Nutrition for sports recovery is critical to prevent lean muscle tissue breakdown, repair working muscles in preparation for hypertrophy, restore glycogen (the storage form of glucose for later use/fuel) & initiate muscle protein synthesis, to name a few.

Image with wording Sports recovery nutrition should serve as tasty FUNctional fuel, NOT AS A PUNISHMENT with real images of bananas, spiraled pasta, dried rice and legumes, baguettes, eggs in shell in a bowl, oatmeal bowl, oranges, green apple, kiwi and a glass of water on a white background

Depending on your sport and goals, looking for carb-to-protein ratios of at least 2:1, but more optimally 3:1 (i.e. 75g carbs, 25g protein) when crafting your post-workout recovery meal or snack. (6)

Protein Power

According to this study, 0.72 g protein/lb (or 1.6 g/kg) of body weight appeared to maximize strength-training induced gains in muscle mass with other participants seeing results at protein intakes as high as 1.0 g protein/lb (or 2.2 g/kg) of body weight.

Take note that these are recommended ranges, not hard and fast numbers for every individual. Each individual will respond to a certain protein dose differently (much like cannabis!).

I’ve had several athletes see success with protein intakes as low as 0.55 g protein/lb (1.2 g/kg), whereas others have needed closer to 1.0 g protein/lb (2.2 g/kg). It just depends on the person, their body size & type, activity, intensity & frequency of training.

Don’t Skimp on Carbs! 

They’re not the enemy, they’ve just been given a bad rep.

Not only critical for insulin secretion to promote glycogen synthesis, ingesting 0.5-0.7g carbs/lb (or 1.1-1.5g/kg) of body weight within about 30 minutes post-exercise also helps to restore glycogen.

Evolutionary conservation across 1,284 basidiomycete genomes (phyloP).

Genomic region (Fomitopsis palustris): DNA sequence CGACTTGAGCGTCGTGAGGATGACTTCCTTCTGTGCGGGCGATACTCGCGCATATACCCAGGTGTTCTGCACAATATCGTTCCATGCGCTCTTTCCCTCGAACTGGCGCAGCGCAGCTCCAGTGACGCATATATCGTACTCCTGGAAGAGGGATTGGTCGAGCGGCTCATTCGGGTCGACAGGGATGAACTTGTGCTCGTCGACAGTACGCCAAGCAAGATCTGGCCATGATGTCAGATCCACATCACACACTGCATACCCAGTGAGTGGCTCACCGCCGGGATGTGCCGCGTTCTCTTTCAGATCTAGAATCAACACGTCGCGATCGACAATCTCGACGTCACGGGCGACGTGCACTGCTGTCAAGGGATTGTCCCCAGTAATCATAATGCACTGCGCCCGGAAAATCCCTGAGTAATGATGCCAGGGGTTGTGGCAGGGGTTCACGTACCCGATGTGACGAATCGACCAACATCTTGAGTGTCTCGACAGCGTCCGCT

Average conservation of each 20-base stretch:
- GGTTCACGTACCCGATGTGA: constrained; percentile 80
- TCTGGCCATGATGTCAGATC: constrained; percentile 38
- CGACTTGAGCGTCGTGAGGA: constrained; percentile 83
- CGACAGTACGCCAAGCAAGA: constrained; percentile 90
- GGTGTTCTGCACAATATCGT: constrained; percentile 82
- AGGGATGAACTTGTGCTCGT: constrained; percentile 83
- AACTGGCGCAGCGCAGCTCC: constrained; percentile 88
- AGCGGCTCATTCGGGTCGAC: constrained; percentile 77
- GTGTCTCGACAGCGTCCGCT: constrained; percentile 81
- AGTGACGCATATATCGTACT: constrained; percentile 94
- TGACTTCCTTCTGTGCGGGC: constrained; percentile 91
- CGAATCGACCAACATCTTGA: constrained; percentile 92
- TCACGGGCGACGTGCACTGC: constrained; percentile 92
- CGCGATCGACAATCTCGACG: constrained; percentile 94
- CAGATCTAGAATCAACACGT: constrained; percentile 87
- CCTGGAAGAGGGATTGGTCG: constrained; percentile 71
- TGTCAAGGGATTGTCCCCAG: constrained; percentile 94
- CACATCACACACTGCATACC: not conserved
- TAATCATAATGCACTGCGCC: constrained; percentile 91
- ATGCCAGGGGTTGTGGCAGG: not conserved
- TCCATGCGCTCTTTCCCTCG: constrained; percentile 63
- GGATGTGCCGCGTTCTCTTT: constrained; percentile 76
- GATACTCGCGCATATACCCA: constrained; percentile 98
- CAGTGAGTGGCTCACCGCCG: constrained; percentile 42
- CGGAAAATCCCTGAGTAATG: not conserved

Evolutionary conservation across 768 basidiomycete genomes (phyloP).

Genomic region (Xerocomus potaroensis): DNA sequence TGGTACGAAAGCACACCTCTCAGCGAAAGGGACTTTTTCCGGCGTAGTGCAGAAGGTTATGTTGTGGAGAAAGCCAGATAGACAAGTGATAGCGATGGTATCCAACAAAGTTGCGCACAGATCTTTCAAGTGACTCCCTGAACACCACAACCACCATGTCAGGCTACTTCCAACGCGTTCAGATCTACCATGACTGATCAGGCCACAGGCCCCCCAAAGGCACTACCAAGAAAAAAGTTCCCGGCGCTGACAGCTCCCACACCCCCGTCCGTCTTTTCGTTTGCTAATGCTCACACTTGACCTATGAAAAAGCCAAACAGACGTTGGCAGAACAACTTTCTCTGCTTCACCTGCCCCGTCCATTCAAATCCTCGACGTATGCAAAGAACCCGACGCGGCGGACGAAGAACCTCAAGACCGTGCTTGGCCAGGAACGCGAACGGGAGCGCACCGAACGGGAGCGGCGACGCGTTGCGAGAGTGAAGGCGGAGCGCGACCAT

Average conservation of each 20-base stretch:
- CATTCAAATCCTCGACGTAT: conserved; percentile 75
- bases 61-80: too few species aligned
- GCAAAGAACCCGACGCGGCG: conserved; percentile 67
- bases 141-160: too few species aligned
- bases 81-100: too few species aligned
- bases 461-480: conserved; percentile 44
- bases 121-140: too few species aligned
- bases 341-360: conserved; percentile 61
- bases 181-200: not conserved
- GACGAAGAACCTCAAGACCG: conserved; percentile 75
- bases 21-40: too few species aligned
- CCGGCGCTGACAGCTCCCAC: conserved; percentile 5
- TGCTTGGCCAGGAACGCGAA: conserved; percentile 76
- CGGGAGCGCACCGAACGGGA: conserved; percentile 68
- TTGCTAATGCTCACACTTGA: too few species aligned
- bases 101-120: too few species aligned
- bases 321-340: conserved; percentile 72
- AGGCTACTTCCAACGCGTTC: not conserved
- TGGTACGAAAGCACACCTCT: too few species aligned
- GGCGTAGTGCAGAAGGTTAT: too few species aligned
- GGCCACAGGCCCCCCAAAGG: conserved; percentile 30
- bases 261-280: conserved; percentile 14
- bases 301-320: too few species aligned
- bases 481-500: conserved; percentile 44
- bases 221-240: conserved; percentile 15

Glycogen is a branched chain of glucose molecules that’s hydrolyzed into single glucose molecules for fuel, highly similar in structure to starch. Choose complex or starchy carbohydrates* to aid in glycogen replenishment. (5)

Nutrient Timing

You may have heard of the “anabolic window”, which is a theory that promotes maximizing results by ingesting recovery nutrition within a certain timeframe or “window”. The general “rule” or “goal” of the anabolic window is to take in nutrition within 15-60 minutes after finishing a workout.

However, there are several variables with a few caveats.

For example, research promotes that glycogen is maximized & restored faster within a 30-60 minute window for individuals training multiple times a day, such as a professional athlete. Whereas the recreational athlete has more wiggle room with this recovery window.

Image of Keep Going. Keep growing. with muscular male athlete's back standing upright with arms out like the letter T on black background

In addition, muscle protein synthesis (MPS) can last for up to 36 hours in trained individuals.

At the 4-hour mark, we see a 50% elevation in MPS rates, then up to 109% within 24 hours post-exercise, allowing far greater flexibility than what’s typically perceived.

So when it comes to protein, research shows that you don’t need to ingest it as quickly as many, many supplement companies would have you believe. Instead, focus on your protein goal throughout the day.